School Board poised for big pay hike
Quadrupling pay for the Park City Board of Education could encourage more people to campaign for the nonpartisan elected posts, a longtime school board member said.
Park City School District Superintendent Ray Timothy suggested annual salaries should increase from $3,000 to about $12,000, according to School Board member David Chaplin.
"[Timothy] complimented us on the amount of time we spend working and the fact that compensation certainly wasn’t commensurate with the number of hours," Chaplin said regarding a discussion Tuesday about increasing the salaries. "There is gong to be a bit of turnover this term and maybe the time is right to open this discussion."
Chaplin is retiring and candidates in three out of four school races on the ballot Tuesday were unopposed, he explained.
"It could provide an opportunity for people from other walks of life, who would find the extra money very beneficial, to throw their hats in the ring," Chaplin said about the possible pay hike. "We might get a broader cross-section of potential candidates than we currently enjoy."
But the public may oppose raises, said Lisa Kirchenheiter, a member of the Park City School Board.
"I think the people who are on the board at this point feel that this is a form of community service and we are compensated with the same medical insurance that the teachers get," Kirchenheiter said. "The salary is not that great but the medical benefits are very generous."
Soon the School Board will schedule a public hearing to solicit feedback about proposed pay increases.
"At this point what we’re hoping to do is hear from the community, this is their money that could be spent. Do they want to spend it on School Board compensation or do they want to spend it on the students?" Kirchenheiter said. "I’m sure we’ll be hearing about it I’m sure some people think we’re overcompensated and some people, when they see the hours we put in, think that it’s fair."
School Board member Mike Boyle said he hasn’t decided whether to vote to raise the salaries.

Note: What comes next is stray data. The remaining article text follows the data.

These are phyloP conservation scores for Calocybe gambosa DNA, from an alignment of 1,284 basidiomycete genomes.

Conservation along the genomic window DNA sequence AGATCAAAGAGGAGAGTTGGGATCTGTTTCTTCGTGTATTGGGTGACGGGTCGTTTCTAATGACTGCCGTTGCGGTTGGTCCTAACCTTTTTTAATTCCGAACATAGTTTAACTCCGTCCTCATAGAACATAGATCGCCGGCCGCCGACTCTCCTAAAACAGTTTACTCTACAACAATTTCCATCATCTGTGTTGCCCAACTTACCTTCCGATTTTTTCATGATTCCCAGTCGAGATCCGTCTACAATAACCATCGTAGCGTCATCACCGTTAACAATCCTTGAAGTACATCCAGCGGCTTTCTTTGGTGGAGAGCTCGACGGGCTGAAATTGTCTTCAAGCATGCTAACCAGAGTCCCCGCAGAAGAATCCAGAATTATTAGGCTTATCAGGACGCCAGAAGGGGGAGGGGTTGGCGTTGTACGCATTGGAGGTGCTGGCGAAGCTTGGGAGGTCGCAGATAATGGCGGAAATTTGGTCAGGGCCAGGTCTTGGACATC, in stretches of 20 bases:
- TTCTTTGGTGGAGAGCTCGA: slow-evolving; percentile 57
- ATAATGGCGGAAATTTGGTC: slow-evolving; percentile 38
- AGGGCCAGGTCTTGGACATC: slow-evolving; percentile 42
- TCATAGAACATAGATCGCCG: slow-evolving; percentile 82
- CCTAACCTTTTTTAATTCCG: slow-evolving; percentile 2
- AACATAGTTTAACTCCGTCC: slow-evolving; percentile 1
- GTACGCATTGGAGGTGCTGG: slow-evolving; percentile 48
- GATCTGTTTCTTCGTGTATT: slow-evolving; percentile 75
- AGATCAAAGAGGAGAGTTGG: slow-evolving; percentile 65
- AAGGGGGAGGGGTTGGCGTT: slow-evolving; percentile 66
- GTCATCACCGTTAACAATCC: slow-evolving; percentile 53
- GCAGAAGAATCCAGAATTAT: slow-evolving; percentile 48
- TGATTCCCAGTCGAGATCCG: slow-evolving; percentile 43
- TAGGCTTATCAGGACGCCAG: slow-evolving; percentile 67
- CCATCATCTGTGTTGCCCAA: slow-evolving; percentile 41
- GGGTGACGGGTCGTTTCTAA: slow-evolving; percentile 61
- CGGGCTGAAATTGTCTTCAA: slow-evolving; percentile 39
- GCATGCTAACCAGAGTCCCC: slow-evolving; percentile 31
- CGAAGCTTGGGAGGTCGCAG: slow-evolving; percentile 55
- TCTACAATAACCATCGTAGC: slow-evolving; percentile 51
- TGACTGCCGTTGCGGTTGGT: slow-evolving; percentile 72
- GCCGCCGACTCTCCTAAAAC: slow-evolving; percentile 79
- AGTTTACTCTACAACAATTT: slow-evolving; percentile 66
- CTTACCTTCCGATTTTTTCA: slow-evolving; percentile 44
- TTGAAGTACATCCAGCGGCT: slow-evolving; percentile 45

"I’m anxious to hear what the county and School District employees may think of this," Boyle said. "I haven’t made a decision."
Paying each board member an additional $9,000 could instead almost cover the costs of a new teacher.
"Anytime there is money that is available we’ll figure out some way to spend it and that is my concern that it could be taking away from a program that could be provided for the students" Kirchenheiter said. "The question is will that attract a larger pool of candidates?"
More hours are required of board members in Park City than other school districts in the state, Chaplin said.
"The money that we receive as a paycheck is, as one of the board members put it, not really viewed by board members as salary but viewed as compensation for various expenses," Chaplin said.
The maximum annual salary for board members was $3,000 until the state Legislature changed the law so districts could decide their own amounts, Chaplin said.
"Some board members in other parts of the state spend much, much less time and are much less engaged in the educational process in their district than we are here," he said.
But several programs desired by board members lack funding, Chaplin lamented.
"There are a number of programs that we would like to institute. Would that money be appropriate for those kinds of things?" he asked.
Support Local Journalism
Support Local Journalism
Readers around Park City and Summit County make the Park Record's work possible. Your financial contribution supports our efforts to deliver quality, locally relevant journalism.
Now more than ever, your support is critical to help us keep our community informed about the evolving coronavirus pandemic and the impact it is having locally. Every contribution, however large or small, will make a difference.
Each donation will be used exclusively for the development and creation of increased news coverage.
Start a dialogue, stay on topic and be civil.
If you don't follow the rules, your comment may be deleted.
User Legend: Moderator Trusted User
Court report: Week of June 22